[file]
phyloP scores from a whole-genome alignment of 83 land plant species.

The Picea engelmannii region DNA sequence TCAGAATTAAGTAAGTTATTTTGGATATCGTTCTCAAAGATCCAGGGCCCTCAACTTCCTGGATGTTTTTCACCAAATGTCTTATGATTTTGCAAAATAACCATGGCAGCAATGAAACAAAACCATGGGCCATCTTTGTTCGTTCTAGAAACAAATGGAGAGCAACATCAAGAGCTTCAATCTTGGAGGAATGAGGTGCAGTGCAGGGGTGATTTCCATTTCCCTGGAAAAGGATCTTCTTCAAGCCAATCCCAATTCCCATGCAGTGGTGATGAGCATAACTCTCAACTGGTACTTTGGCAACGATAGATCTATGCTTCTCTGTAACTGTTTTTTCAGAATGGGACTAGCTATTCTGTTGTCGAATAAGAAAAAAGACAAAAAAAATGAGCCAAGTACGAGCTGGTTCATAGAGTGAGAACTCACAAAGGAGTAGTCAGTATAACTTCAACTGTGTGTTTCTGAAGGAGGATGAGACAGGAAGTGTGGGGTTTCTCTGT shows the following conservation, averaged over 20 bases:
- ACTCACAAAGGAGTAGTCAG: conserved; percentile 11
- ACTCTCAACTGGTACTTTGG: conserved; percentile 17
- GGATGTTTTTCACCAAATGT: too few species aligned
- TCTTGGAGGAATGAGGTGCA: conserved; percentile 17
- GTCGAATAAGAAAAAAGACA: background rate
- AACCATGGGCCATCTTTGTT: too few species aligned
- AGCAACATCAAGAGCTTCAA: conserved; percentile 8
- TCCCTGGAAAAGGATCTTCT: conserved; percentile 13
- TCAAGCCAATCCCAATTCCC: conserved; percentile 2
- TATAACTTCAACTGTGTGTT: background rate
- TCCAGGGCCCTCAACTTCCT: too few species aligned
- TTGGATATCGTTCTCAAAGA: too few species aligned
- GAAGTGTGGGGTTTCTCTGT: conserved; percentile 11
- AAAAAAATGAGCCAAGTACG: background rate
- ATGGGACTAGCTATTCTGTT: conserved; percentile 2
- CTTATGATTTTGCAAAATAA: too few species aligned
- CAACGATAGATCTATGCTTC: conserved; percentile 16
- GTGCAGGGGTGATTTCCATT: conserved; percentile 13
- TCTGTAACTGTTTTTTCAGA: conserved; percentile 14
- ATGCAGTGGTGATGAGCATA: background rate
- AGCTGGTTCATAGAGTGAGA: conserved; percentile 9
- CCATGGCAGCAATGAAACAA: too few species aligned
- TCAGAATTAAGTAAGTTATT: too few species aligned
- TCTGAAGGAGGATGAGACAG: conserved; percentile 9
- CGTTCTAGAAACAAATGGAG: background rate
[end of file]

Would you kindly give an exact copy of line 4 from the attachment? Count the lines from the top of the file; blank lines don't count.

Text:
- ACTCTCAACTGGTACTTTGG: conserved; percentile 17